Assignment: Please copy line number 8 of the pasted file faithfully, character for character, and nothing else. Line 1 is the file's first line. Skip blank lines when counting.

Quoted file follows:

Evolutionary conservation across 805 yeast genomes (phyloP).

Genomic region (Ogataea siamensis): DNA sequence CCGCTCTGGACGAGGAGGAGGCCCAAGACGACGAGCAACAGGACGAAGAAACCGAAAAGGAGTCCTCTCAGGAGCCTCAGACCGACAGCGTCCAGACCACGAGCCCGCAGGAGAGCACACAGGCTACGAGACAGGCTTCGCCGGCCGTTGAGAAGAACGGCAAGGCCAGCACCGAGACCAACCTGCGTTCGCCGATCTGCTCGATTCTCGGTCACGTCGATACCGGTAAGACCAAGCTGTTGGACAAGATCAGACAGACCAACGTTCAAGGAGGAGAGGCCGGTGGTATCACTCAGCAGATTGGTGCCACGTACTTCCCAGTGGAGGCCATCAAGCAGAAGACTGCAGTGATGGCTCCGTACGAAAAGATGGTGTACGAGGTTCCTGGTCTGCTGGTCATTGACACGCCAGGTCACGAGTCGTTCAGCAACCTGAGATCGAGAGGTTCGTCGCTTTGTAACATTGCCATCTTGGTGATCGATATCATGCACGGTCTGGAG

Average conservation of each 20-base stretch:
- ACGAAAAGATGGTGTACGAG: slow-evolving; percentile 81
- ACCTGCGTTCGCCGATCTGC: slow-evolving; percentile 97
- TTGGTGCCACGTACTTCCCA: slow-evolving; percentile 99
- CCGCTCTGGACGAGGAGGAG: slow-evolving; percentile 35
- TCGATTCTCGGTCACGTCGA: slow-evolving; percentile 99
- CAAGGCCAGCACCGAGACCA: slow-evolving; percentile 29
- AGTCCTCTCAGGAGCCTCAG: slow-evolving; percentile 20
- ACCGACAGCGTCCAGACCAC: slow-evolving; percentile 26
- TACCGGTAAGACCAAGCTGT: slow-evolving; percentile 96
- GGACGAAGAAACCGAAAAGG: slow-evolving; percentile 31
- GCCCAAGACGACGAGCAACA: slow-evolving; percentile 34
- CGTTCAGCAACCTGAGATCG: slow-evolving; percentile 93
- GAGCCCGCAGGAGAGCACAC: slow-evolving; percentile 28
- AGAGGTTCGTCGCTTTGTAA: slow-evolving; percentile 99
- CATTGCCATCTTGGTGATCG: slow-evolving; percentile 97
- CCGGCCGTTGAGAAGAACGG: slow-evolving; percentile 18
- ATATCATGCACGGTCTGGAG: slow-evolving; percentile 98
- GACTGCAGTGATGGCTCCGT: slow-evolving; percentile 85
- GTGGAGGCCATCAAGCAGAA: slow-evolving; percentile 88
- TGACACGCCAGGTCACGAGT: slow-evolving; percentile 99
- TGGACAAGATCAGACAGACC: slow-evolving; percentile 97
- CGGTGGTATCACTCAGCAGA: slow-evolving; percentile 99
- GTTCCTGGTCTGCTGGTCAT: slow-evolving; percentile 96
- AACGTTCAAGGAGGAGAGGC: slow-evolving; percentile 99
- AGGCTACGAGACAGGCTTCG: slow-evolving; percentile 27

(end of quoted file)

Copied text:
- TCGATTCTCGGTCACGTCGA: slow-evolving; percentile 99